Fifty years after she was surrendered for adoption, the real birth identity of a Fort Saskatchewan, Alberta woman remains a mystery that is taking professional family searchers to Saskatchewan, Manitoba and Ontario in their quest to find a “mystery mother.”
In 1963, the woman’s mother named her Marie Louise Cameron, before surrendering her for adoption after giving birth in a Saskatoon hospital. But, it has been discovered that Marie’s mother’s purported identity did not exist.
Despite Marie’s mother providing the government with detailed information just days prior to her child’s birth, telling them of her background, other family members, employment details and the address of her residence, it appears much of that information was fabricated, for reasons unknown.
Fort Saskatchewan, Alberta’s Birth Family Finders (www.birthfamilyfinders.ca) have picked up the search, after a failed two-year interprovincial search by adoption workers in Saskatchewan.
“It was during the government’s search that this mystery of fabrications started to unfold, when they discovered that Marie’s birth mother, having said that she was born in Lashburn, Saskatchewan, did not in fact have a birth record in that province at all,” says Judy Sellin, Lead Searcher at Birth Family Finders.
“From there, we have learned that seemingly none of the information that the birth mother gave at the time of the surrender of Marie has been able to be validated,” Sellin continues.
“I have been successful in finding birth family in literally every other search I have conducted since 1990,” says Sellin.
“But this one almost feels like I’m searching for a missing person, not a birth mother; it’s been that long, and that intense,” Sellin concludes.
With Marie’s consent, Birth Family Finders has gone public, and is now seeking the public’s assistance in locating the woman who identified herself as Eileen Joan Cameron, who in 1963 claimed to be a 25-year-old elementary school teacher from Winnipeg.
However, the school this mystery mother said she worked at also proved to be non-existent in Winnipeg in the 1960s.
Eileen Joan Cameron would now be seventy-five-years-old.
Making Marie’s plight more troubling is that she suffers from a rare, serious genetic condition. It not only substantially affects her health, but also even more severely affects her two adult children, both of whom require daily professional healthcare.
Adding more mystery to Marie’s origins, and taking the search from Saskatchewan into Manitoba, is a street address in Winnipeg that was uncovered by Sellin’s diligent efforts.
“Eileen Cameron, Marie’s birth mother, told adoption workers in Saskatchewan that she was residing at a specific address in the 1000-block of Corydon Avenue in Winnipeg,” says Sellin.
Through archival research and extensive follow-up, Sellin tracked down family members of those who resided at the Corydon Avenue address in the 1960s.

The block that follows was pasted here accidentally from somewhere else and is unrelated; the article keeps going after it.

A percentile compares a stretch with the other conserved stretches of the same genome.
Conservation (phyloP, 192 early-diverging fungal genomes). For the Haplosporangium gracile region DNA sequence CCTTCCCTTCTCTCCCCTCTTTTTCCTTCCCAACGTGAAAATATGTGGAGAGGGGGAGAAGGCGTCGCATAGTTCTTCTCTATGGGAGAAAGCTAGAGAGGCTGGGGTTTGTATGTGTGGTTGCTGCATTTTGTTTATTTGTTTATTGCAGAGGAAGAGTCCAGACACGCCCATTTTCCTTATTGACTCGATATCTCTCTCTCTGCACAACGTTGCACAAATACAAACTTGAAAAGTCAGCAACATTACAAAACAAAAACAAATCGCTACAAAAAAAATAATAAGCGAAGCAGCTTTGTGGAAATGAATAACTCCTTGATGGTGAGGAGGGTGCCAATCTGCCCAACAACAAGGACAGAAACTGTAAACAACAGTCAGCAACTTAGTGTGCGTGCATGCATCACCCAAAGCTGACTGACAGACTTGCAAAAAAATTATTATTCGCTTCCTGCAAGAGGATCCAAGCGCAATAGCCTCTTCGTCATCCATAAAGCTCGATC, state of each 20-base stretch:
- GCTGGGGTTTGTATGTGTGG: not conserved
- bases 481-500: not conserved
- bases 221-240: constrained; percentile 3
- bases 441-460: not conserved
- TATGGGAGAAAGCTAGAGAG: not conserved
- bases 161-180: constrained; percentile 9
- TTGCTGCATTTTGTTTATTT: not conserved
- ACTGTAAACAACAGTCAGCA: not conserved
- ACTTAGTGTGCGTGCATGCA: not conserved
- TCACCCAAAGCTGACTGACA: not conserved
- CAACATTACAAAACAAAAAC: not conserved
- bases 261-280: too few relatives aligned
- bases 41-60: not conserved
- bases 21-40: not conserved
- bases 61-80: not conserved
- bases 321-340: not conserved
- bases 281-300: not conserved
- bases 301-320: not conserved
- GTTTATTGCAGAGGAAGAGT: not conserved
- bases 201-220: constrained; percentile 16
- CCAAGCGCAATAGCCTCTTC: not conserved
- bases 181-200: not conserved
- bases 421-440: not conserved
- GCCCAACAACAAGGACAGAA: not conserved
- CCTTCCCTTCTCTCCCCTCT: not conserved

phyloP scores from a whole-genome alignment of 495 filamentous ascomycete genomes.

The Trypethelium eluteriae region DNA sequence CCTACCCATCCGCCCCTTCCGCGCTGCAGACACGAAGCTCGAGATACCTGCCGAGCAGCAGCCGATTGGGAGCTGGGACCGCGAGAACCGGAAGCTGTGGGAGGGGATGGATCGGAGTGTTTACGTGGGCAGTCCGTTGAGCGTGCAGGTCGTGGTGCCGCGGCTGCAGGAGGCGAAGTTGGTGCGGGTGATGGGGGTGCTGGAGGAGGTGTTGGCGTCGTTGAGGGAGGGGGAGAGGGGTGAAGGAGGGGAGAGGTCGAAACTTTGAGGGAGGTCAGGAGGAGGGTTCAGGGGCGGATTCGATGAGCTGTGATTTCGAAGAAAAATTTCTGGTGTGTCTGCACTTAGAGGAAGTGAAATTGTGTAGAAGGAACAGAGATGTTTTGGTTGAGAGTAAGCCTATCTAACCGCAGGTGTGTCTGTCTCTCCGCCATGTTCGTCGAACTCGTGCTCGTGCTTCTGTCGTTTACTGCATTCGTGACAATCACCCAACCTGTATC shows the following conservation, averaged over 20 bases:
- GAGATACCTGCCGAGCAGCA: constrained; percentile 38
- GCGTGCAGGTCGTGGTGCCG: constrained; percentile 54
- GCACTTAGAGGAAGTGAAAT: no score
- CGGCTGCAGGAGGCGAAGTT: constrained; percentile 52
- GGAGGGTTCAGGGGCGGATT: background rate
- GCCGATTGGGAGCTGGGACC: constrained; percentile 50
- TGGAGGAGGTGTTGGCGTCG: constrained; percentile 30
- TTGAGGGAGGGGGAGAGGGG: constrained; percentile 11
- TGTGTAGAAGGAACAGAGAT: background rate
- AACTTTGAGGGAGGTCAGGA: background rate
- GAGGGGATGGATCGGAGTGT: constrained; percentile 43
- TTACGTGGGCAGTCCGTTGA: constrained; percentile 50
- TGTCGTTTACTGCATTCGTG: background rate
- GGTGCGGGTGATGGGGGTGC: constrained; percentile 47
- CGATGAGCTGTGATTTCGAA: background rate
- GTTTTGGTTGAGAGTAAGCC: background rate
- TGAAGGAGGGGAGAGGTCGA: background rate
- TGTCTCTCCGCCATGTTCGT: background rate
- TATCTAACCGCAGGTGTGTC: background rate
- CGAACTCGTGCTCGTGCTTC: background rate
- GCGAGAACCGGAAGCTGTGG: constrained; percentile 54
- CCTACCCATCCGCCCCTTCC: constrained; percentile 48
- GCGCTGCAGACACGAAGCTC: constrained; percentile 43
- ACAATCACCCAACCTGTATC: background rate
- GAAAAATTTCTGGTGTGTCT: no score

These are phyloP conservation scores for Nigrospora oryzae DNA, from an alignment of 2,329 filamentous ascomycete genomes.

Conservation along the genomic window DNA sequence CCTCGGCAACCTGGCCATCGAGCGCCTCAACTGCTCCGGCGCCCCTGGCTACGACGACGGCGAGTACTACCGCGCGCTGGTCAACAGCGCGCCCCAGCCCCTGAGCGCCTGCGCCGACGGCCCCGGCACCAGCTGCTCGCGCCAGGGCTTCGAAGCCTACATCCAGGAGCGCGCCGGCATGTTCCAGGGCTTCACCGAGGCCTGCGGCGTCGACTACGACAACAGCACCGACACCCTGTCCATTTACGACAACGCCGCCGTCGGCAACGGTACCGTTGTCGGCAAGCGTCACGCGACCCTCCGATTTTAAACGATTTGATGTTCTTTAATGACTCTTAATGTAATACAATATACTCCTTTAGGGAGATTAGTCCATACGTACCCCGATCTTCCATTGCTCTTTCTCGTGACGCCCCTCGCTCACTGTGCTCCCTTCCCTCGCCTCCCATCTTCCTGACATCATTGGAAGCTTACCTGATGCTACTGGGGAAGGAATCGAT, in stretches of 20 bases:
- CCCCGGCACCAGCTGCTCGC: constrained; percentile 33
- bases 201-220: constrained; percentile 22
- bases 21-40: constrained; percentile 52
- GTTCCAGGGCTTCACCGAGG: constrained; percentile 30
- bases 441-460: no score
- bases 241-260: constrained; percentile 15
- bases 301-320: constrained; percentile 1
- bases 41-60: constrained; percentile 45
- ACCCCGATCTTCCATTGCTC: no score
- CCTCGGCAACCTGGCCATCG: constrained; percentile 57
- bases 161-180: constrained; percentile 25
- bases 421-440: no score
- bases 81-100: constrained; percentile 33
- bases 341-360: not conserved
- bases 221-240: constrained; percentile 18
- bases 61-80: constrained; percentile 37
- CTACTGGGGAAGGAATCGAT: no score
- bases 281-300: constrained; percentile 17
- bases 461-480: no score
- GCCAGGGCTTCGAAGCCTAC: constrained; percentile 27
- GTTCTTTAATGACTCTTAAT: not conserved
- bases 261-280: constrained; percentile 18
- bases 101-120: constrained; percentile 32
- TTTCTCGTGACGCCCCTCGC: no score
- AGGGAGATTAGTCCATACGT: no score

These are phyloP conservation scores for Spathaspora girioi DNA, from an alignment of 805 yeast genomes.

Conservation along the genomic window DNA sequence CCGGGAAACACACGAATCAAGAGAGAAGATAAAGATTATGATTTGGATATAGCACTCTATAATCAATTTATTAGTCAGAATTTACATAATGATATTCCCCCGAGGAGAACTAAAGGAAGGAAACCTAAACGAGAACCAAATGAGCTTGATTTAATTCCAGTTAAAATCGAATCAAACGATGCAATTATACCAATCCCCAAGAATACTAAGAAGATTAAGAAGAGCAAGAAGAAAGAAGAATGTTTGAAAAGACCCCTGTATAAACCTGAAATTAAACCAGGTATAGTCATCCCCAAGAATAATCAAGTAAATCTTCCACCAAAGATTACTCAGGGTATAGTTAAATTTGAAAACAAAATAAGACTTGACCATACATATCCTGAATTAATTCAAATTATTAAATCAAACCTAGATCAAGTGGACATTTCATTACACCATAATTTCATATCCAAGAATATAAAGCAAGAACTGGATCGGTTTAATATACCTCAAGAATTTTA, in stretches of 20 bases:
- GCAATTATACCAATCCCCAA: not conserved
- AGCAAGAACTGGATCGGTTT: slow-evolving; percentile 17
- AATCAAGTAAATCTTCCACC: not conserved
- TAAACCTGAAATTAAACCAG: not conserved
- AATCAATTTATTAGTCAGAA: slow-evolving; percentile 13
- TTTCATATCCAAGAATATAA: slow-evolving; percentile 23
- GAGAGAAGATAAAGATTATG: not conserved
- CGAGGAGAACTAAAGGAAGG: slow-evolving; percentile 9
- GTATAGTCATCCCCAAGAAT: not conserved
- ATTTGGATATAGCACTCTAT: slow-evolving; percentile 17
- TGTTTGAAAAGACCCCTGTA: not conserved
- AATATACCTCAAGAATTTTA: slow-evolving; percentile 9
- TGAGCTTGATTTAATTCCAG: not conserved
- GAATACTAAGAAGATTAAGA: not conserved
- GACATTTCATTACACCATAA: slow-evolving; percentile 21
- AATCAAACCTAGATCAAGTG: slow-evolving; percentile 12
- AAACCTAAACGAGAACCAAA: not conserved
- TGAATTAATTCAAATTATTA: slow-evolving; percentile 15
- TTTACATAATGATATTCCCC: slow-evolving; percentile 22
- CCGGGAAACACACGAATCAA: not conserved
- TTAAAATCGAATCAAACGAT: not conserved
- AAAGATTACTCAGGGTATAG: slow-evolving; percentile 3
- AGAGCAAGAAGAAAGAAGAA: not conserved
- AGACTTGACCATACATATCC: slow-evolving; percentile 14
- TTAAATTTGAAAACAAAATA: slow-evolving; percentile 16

“Among the many relatives of that family I have spoken to, one elderly fellow in particular uncovered another possible lead, as he read me a couple of family biographies. One sentence popped right out,” Sellin says. “I almost dropped the phone.”
According to that man, one of the residents of the Corydon Avenue address was born in a community called Ashburn, Ontario -- a name strikingly similar to the town of Lashburn, Saskatchewan that Eileen Joan Cameron claimed as her birthplace.
“All we have to is drop the ‘L’ off of Lashburn, and we have Ashburn,” says Sellin, “and now we have a third province, Ontario, to search in.”
“It’s possible the birth mother knew there was a place called Lashburn in Saskatchewan, and that made it convenient for her to distort perhaps where she is originally from, which could be Ashburn, Ontario,” Sellin says.
But so far, that lead has turned up nothing further regarding Marie’s birth family. And, every other lead, now numbering into the hundreds of sources, has failed to find even so much as a trace of Eileen Joan Cameron or any of her relatives.
For Marie, it has been frustrating, particularly now that her adoptive parents have both passed away. That little bit of truth that she felt she obtained through the government’s post-adoption information has seemingly turned out to be complete untruths.
“People have their identities stolen all the time, but I feel my identity was stolen at birth,” says Marie.
Nonetheless, Marie is not angry at her birth mother -- however, she is frustrated and quite hopeless at times because she knows hardly any facts about her life.
Marie is hoping that going public with her story will bring forward more leads, and possibly reveal the missing link that will enable her to locate her birth family.
Judy Sellin, the professional searcher working on her case, is also hopeful the season will bring about better results.
“Christmas is a time of family - it’s a time of reunion for people,” explains Sellin.
“We think this is a good time to bring the birth of Marie to the public’s attention, and hopefully someone will come forward with information that will help us unravel the mystery of Eileen Joan Cameron.”
Anyone with information that may assist the search can contact Judy Sellin at firstname.lastname@example.org or 587-487-8005.